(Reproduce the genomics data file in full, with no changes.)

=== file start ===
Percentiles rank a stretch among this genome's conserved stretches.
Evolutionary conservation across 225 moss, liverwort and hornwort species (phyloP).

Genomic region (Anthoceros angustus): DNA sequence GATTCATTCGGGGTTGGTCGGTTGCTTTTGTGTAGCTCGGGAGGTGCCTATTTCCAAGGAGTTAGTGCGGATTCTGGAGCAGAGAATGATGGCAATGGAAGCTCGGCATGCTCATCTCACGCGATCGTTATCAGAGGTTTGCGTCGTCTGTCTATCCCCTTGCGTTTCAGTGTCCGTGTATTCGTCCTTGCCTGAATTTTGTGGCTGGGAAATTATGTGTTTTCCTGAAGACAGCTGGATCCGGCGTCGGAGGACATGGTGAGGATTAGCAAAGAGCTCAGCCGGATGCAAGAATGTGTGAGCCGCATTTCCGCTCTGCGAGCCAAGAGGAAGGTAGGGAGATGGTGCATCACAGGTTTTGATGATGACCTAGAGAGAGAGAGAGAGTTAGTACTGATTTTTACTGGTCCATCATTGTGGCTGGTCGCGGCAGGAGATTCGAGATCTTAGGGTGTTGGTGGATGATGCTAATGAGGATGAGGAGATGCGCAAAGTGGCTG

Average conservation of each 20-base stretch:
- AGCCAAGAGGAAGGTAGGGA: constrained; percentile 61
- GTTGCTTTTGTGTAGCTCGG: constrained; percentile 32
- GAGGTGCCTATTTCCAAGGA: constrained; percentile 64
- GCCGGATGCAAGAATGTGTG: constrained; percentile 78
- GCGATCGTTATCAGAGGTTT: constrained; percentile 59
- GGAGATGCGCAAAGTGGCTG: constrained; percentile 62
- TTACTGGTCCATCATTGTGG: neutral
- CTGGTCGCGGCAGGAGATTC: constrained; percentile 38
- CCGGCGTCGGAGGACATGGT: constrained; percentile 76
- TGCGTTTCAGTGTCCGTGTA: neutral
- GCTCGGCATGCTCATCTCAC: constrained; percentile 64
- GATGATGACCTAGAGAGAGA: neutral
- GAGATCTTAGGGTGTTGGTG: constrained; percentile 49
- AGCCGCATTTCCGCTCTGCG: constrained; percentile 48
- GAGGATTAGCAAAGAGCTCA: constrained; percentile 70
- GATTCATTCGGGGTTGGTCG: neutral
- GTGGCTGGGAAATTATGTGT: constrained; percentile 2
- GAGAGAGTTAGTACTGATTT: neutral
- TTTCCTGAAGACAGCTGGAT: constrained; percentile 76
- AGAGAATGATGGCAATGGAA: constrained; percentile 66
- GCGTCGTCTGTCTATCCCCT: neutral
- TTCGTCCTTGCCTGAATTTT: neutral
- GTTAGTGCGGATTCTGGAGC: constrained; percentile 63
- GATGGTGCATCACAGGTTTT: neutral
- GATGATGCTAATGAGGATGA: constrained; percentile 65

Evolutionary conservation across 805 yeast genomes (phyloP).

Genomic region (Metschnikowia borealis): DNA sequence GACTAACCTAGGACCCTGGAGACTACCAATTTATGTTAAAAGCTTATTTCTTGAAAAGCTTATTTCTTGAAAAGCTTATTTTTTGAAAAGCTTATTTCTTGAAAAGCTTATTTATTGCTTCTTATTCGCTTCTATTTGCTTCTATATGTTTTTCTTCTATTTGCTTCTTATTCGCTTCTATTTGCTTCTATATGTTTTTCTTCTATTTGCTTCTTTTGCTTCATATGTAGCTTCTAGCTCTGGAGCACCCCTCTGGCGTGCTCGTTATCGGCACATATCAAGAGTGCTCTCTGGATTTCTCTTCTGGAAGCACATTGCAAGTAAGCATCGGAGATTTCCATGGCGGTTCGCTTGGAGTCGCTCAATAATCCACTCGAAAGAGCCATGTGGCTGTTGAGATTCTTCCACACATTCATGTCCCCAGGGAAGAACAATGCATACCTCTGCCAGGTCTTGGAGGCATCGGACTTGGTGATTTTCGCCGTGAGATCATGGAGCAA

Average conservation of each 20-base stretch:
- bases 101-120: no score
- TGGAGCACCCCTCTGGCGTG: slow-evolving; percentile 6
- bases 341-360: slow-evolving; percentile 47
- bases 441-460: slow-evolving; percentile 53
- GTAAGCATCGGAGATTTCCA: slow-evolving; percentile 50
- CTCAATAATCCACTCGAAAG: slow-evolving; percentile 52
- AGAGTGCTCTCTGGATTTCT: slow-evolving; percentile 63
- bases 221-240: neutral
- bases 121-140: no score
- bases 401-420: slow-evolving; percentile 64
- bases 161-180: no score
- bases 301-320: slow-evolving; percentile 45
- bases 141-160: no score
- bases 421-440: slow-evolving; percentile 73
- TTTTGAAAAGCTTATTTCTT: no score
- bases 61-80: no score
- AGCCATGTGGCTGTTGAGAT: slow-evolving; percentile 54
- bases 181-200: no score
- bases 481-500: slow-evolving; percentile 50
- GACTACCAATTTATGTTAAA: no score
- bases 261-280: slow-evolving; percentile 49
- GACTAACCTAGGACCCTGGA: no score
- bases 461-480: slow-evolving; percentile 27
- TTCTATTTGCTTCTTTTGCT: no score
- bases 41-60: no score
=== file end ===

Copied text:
Percentiles rank a stretch among this genome's conserved stretches.
Evolutionary conservation across 225 moss, liverwort and hornwort species (phyloP).

Genomic region (Anthoceros angustus): DNA sequence GATTCATTCGGGGTTGGTCGGTTGCTTTTGTGTAGCTCGGGAGGTGCCTATTTCCAAGGAGTTAGTGCGGATTCTGGAGCAGAGAATGATGGCAATGGAAGCTCGGCATGCTCATCTCACGCGATCGTTATCAGAGGTTTGCGTCGTCTGTCTATCCCCTTGCGTTTCAGTGTCCGTGTATTCGTCCTTGCCTGAATTTTGTGGCTGGGAAATTATGTGTTTTCCTGAAGACAGCTGGATCCGGCGTCGGAGGACATGGTGAGGATTAGCAAAGAGCTCAGCCGGATGCAAGAATGTGTGAGCCGCATTTCCGCTCTGCGAGCCAAGAGGAAGGTAGGGAGATGGTGCATCACAGGTTTTGATGATGACCTAGAGAGAGAGAGAGAGTTAGTACTGATTTTTACTGGTCCATCATTGTGGCTGGTCGCGGCAGGAGATTCGAGATCTTAGGGTGTTGGTGGATGATGCTAATGAGGATGAGGAGATGCGCAAAGTGGCTG

Average conservation of each 20-base stretch:
- AGCCAAGAGGAAGGTAGGGA: constrained; percentile 61
- GTTGCTTTTGTGTAGCTCGG: constrained; percentile 32
- GAGGTGCCTATTTCCAAGGA: constrained; percentile 64
- GCCGGATGCAAGAATGTGTG: constrained; percentile 78
- GCGATCGTTATCAGAGGTTT: constrained; percentile 59
- GGAGATGCGCAAAGTGGCTG: constrained; percentile 62
- TTACTGGTCCATCATTGTGG: neutral
- CTGGTCGCGGCAGGAGATTC: constrained; percentile 38
- CCGGCGTCGGAGGACATGGT: constrained; percentile 76
- TGCGTTTCAGTGTCCGTGTA: neutral
- GCTCGGCATGCTCATCTCAC: constrained; percentile 64
- GATGATGACCTAGAGAGAGA: neutral
- GAGATCTTAGGGTGTTGGTG: constrained; percentile 49
- AGCCGCATTTCCGCTCTGCG: constrained; percentile 48
- GAGGATTAGCAAAGAGCTCA: constrained; percentile 70
- GATTCATTCGGGGTTGGTCG: neutral
- GTGGCTGGGAAATTATGTGT: constrained; percentile 2
- GAGAGAGTTAGTACTGATTT: neutral
- TTTCCTGAAGACAGCTGGAT: constrained; percentile 76
- AGAGAATGATGGCAATGGAA: constrained; percentile 66
- GCGTCGTCTGTCTATCCCCT: neutral
- TTCGTCCTTGCCTGAATTTT: neutral
- GTTAGTGCGGATTCTGGAGC: constrained; percentile 63
- GATGGTGCATCACAGGTTTT: neutral
- GATGATGCTAATGAGGATGA: constrained; percentile 65

Evolutionary conservation across 805 yeast genomes (phyloP).

Genomic region (Metschnikowia borealis): DNA sequence GACTAACCTAGGACCCTGGAGACTACCAATTTATGTTAAAAGCTTATTTCTTGAAAAGCTTATTTCTTGAAAAGCTTATTTTTTGAAAAGCTTATTTCTTGAAAAGCTTATTTATTGCTTCTTATTCGCTTCTATTTGCTTCTATATGTTTTTCTTCTATTTGCTTCTTATTCGCTTCTATTTGCTTCTATATGTTTTTCTTCTATTTGCTTCTTTTGCTTCATATGTAGCTTCTAGCTCTGGAGCACCCCTCTGGCGTGCTCGTTATCGGCACATATCAAGAGTGCTCTCTGGATTTCTCTTCTGGAAGCACATTGCAAGTAAGCATCGGAGATTTCCATGGCGGTTCGCTTGGAGTCGCTCAATAATCCACTCGAAAGAGCCATGTGGCTGTTGAGATTCTTCCACACATTCATGTCCCCAGGGAAGAACAATGCATACCTCTGCCAGGTCTTGGAGGCATCGGACTTGGTGATTTTCGCCGTGAGATCATGGAGCAA

Average conservation of each 20-base stretch:
- bases 101-120: no score
- TGGAGCACCCCTCTGGCGTG: slow-evolving; percentile 6
- bases 341-360: slow-evolving; percentile 47
- bases 441-460: slow-evolving; percentile 53
- GTAAGCATCGGAGATTTCCA: slow-evolving; percentile 50
- CTCAATAATCCACTCGAAAG: slow-evolving; percentile 52
- AGAGTGCTCTCTGGATTTCT: slow-evolving; percentile 63
- bases 221-240: neutral
- bases 121-140: no score
- bases 401-420: slow-evolving; percentile 64
- bases 161-180: no score
- bases 301-320: slow-evolving; percentile 45
- bases 141-160: no score
- bases 421-440: slow-evolving; percentile 73
- TTTTGAAAAGCTTATTTCTT: no score
- bases 61-80: no score
- AGCCATGTGGCTGTTGAGAT: slow-evolving; percentile 54
- bases 181-200: no score
- bases 481-500: slow-evolving; percentile 50
- GACTACCAATTTATGTTAAA: no score
- bases 261-280: slow-evolving; percentile 49
- GACTAACCTAGGACCCTGGA: no score
- bases 461-480: slow-evolving; percentile 27
- TTCTATTTGCTTCTTTTGCT: no score
- bases 41-60: no score